|Date: ||Tue, 21 May 2002 10:11:15 -0400|
|Sender: ||"SAS(r) Discussion" <SAS-L@LISTSERV.UGA.EDU>|
|Subject: ||Re: Importing large integers into SAS|
|Content-type: ||text/plain; charset=us-ascii|
Congratulations, you have rediscovered the precision limitation of floating
point numbers. Basically, integers can only be exactly represented up to
about 10**16. Beyond that, the lower order digits drop off. Your solution
of using a character variable is the most practical. Try reviewing the
archives or the manual regarding floating point number representation.
From: VINCENT DUFORT <NHPRO.VDUFORT@SDPS.ORG>@LISTSERV.UGA.EDU> on
05/21/2002 09:34 AM
Please respond to VINCENT DUFORT <NHPRO.VDUFORT@SDPS.ORG>
Sent by: "SAS(r) Discussion" <SAS-L@LISTSERV.UGA.EDU>
Subject: Importing large integers into SAS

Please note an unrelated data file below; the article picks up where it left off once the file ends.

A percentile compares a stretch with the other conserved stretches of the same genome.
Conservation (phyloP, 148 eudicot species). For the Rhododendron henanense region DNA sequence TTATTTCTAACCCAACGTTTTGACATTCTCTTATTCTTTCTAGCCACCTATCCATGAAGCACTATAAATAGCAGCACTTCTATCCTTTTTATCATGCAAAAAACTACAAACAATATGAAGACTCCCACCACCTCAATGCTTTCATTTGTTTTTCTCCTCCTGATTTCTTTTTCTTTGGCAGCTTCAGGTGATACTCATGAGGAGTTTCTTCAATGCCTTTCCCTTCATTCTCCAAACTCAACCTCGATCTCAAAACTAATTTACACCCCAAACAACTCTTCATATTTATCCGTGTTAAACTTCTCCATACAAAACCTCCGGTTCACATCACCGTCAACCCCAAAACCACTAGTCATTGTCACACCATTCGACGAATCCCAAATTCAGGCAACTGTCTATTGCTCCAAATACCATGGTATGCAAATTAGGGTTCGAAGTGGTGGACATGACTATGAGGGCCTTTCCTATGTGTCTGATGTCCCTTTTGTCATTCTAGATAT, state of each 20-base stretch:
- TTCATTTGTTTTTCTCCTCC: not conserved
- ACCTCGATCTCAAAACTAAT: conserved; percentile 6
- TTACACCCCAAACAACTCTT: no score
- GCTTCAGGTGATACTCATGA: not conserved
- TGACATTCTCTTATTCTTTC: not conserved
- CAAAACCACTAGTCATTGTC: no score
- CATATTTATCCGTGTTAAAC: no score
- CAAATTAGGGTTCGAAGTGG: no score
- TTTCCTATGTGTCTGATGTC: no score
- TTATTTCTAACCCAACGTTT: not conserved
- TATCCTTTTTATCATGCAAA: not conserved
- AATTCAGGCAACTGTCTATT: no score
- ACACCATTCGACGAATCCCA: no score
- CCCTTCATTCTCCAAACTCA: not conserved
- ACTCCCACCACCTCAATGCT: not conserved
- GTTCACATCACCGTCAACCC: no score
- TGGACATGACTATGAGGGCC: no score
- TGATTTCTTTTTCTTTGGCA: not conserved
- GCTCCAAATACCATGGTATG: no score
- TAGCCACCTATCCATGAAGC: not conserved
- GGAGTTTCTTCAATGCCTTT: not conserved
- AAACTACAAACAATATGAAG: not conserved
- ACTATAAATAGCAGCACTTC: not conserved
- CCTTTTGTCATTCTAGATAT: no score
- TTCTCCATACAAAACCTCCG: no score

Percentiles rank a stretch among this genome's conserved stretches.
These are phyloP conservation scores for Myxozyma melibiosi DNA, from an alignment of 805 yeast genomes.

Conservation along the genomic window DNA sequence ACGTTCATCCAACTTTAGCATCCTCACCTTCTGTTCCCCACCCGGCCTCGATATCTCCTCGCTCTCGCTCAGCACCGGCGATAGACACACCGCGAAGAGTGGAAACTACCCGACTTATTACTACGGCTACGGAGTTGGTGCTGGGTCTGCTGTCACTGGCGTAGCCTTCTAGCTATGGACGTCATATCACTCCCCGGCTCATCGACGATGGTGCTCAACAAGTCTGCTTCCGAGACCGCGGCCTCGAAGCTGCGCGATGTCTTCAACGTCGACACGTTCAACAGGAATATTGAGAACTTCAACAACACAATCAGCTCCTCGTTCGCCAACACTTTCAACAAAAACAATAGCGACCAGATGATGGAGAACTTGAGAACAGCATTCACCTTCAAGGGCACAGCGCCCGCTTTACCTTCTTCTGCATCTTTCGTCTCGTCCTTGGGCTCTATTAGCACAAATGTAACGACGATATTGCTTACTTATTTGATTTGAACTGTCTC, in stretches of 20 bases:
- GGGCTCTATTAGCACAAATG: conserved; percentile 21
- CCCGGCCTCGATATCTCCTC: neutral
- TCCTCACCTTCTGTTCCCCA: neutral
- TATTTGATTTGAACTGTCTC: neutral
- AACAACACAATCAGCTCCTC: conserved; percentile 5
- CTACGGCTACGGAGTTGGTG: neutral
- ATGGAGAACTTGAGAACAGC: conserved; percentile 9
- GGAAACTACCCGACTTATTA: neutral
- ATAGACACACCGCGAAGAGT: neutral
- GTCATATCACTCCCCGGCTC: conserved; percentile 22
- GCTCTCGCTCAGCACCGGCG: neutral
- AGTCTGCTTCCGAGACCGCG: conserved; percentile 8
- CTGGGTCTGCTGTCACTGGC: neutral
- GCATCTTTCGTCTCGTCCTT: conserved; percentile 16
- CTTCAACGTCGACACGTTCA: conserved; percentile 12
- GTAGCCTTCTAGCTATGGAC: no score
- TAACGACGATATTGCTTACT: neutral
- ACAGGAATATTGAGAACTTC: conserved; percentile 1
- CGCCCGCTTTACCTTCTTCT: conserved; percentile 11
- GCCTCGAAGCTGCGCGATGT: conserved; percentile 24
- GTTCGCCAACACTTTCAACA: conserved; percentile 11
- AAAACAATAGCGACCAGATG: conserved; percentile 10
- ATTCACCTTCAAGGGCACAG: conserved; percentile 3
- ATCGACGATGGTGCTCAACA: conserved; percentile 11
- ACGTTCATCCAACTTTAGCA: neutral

I am attempting to import a flat file that has an 18 digit integer format
variable in one field. When I do this using:
import @1 link_nbr 18.;
The imported variable, supposed to be sequential and increasing by 1 for
each record, is converted to the following pattern.
xxxxxxxxxxxxxxxx00, xxxxxxxxxxxxxxxx32, xxxxxxxxxxxxxxxx64 with multiples
of each result. I don't understand how that is happening.
I resolved the problem by specifying $18. character format but wonder if
there is a way to get it to import the long numeric correctly without the
I also found in the initial import trial that I had to use a format
statement so the variable did not appear in scientific notation.
Vincent Dufort, PhD, Epidemiologist
Northeast Health Care Quality Foundation
15 Old Rollinsford Road, Suite 302
Dover, NH 03820-2830
(603) 749-1641 ext 155
fax: (603) 749-1195
As an adolescent I aspired to lasting fame, I craved factual
certainty, and I thirsted for a meaningful vision of human
life -- so I became a scientist. This is like becoming an
archbishop so you can meet girls. --Matt Cartmill, Scientist
You can not make a pig grow by weighing him - Irish proverb.